Suddenly, a priest tackled him to the ground. His helmet flying off in the impact, his head crunched against the bars, and the guard was left dead under the white robes of the monk.
The other guard, alarmed at the sight of the men’s open skull, pierced the monk’s body with his spear. His white robes soaked up the blood like a sponge.
The sergeant saw his man die, and started screaming to his other soldiers. Five more entered the cage, stabbing the mother who still clutched her crying infant.
The priests rose up, crying out. They clustered in the corners of the cage, desperately seeking to get as far away from their bloody spears as possible.
The Seljuk spearmen gored the priests one by one, until all the begging and screaming had stopped. They turned towards Estienne, who was unnoticed so far, simply watching the horrific scene play out.
Two came forward with their spears, and Estienne made a hurried attempt to swipe the points away. But they struck home, and searing pain shot through his body as the spears stirred his intestines around.
He awoke, screaming, on the bottom deck of the Grendel, with Conrad clutching his shoulders.
“In the name of Saint Boniface, good man, what is wrong with you?”
Conrad had heard Estienne scream, and rushed below to see what was going on.
Estienne turned towards Conrad, his shadowy eyes lit with energy.
“I-I saw them, Conrad. All those we left to die in Mersivan. I saw them chained in a cage, I saw them stabbed, I saw the poor thing crying, I heard the screams-”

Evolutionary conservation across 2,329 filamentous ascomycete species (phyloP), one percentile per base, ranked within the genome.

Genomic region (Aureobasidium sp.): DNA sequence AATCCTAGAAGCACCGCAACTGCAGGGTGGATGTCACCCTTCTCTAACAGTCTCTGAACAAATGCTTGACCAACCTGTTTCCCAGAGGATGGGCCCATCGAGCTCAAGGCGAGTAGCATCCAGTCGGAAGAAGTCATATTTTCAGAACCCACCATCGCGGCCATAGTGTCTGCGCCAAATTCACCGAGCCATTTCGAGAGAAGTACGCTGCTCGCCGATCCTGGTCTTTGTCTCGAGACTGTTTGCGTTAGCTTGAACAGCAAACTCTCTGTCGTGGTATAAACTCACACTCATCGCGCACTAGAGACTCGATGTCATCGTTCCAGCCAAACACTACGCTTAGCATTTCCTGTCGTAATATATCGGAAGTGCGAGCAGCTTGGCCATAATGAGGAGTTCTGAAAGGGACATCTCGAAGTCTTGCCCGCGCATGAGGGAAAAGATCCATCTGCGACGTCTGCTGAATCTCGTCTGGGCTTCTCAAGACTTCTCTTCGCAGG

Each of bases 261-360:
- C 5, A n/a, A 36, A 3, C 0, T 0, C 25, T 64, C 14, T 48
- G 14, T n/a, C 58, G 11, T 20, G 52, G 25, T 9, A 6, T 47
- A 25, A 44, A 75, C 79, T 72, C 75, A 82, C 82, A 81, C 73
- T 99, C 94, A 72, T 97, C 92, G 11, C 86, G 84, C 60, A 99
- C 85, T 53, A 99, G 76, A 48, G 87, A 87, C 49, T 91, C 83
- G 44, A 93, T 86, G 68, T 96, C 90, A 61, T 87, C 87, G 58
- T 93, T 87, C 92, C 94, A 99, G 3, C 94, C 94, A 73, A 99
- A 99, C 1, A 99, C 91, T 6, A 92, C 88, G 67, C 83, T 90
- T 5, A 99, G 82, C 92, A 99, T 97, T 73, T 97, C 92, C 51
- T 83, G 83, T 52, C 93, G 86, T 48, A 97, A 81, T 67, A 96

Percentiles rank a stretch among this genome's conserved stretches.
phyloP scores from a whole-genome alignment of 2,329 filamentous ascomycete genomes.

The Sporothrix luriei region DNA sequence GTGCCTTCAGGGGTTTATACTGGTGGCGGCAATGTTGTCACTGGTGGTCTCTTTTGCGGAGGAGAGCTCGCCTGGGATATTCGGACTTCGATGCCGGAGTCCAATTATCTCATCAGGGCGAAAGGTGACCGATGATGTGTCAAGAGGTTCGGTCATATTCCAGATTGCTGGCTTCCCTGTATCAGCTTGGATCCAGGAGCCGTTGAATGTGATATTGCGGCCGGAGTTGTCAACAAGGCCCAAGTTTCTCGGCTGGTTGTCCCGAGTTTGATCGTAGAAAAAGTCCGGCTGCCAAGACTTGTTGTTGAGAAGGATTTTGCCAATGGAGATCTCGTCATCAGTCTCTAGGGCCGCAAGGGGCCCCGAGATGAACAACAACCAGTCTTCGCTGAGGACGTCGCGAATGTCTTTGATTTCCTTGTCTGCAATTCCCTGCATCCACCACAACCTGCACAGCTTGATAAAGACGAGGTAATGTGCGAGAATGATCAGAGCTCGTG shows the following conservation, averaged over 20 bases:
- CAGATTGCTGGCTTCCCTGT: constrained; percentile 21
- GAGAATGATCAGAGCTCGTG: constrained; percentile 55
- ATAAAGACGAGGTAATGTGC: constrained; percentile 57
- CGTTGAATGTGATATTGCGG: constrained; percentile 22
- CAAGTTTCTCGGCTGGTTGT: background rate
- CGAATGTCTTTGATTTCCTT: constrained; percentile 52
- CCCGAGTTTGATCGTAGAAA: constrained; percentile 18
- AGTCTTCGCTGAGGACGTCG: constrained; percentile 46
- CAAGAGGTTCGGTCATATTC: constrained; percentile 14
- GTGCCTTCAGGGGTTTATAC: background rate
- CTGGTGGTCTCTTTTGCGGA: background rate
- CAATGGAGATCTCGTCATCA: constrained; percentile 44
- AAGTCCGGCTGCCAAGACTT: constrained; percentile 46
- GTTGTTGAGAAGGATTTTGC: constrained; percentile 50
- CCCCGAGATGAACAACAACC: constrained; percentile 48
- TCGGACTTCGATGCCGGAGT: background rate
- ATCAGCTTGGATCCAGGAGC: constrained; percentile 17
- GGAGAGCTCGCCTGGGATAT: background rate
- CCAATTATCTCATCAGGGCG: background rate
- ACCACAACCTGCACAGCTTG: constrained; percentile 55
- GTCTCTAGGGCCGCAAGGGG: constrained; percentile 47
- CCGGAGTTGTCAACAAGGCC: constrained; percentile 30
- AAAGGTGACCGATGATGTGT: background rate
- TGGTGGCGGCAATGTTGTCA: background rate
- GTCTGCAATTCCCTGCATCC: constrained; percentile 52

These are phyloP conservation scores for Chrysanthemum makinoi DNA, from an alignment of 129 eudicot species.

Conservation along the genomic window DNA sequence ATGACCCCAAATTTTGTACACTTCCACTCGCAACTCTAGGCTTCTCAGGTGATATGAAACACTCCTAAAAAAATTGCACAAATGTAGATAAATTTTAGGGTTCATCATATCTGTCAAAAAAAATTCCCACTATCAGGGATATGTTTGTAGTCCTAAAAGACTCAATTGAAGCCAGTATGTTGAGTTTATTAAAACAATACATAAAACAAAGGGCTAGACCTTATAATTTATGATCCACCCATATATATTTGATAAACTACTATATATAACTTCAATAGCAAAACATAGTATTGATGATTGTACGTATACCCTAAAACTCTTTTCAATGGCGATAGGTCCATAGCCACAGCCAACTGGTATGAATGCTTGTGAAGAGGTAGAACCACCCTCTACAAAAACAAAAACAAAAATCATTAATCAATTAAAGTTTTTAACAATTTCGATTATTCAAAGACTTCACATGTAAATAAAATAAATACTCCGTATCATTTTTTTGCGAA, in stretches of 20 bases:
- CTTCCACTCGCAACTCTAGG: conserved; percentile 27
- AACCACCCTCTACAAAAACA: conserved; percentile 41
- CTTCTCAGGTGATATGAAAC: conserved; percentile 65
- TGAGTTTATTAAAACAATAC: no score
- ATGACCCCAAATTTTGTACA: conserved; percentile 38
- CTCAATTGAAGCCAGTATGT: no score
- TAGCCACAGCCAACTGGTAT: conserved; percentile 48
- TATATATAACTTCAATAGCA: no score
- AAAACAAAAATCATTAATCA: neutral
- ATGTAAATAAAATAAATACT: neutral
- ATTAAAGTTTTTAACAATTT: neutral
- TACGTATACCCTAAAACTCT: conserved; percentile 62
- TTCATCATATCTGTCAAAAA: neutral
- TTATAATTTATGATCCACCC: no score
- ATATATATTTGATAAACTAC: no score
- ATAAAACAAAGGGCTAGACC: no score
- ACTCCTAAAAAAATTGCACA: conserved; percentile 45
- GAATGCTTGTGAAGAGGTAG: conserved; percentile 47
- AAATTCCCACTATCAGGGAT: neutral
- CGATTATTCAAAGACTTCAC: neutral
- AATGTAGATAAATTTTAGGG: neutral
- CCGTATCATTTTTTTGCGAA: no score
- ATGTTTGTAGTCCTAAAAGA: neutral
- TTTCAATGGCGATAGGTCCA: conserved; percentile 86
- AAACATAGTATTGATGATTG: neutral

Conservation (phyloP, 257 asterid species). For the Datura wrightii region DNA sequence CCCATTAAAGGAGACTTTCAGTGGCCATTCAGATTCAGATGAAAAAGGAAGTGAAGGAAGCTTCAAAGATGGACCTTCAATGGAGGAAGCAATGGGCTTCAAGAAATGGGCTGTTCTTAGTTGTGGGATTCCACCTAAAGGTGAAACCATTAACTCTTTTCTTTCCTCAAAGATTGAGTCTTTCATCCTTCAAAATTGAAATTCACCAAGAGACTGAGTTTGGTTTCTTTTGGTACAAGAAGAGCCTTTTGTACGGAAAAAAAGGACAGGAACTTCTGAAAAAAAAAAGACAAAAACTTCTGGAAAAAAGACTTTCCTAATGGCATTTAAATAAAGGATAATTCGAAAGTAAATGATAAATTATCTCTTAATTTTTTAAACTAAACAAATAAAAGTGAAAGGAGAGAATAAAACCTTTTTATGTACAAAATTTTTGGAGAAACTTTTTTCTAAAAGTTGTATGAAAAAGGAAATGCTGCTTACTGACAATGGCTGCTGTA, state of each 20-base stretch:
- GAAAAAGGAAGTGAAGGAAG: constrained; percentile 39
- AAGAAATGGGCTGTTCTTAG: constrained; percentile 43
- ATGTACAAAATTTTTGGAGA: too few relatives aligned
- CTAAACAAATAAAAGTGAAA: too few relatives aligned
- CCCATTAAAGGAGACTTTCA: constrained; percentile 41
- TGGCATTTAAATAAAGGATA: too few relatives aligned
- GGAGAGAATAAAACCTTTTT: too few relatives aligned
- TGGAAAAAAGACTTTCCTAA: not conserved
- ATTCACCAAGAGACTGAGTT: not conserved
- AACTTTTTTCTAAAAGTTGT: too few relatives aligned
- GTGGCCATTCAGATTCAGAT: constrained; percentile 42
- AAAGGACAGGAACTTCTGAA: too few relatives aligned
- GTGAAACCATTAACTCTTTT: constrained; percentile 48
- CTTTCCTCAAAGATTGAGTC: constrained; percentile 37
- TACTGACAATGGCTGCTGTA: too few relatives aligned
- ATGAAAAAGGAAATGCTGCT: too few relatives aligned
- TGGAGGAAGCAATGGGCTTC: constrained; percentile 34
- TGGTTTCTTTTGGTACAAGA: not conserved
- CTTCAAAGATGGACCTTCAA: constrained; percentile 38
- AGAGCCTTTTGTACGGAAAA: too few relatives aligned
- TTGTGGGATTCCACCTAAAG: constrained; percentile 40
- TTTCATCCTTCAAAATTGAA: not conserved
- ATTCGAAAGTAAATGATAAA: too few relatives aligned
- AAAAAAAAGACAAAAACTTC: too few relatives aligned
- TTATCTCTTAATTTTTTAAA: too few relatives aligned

“Estienne, it was just a dream. We don’t know what happened to them, and it wasn’t our fau-”
Estienne rose in anger.
“You do know what has happened, you just refuse to admit it! It was our fault! It was! We abandoned them, we left them to their deaths, to a life of slavery!”
“There was nothing we could have done! We were defeated. We were destroyed by the Sipahis riders, our army split in two. What, did you expect us to just die with them? Would that have been better?”
Conrad spread his gloved hands in an expression of disbelief.
“We were cowards, Conrad! We ran from the field of battle, the great revealer of all men’s character. We found our character, alright. We are cowards! Vermin! Traitors!”
Estienne started to weep.
Conrad looked down at him in pity, and climbed back above deck.
Estienne saw his friend go, and continued to feel the consequences of his cowardice. There he was, a knighted man of valor and bravery, collapsed in a pile of guilt and misery.
He felt the ship rock under him, more powerful and sudden than the usual swaying. His sadness was replaced by suspicion, and he stood up to gaze out of the hatch that led to the deck.
Heavy, dense clouds choked the sky with an ugly purple haze. Out of the soup came a crackling lightning bolt, which snaked through the sky like an angry python.
Thunder followed, shaking the ship with its intensity.
A storm was brewing.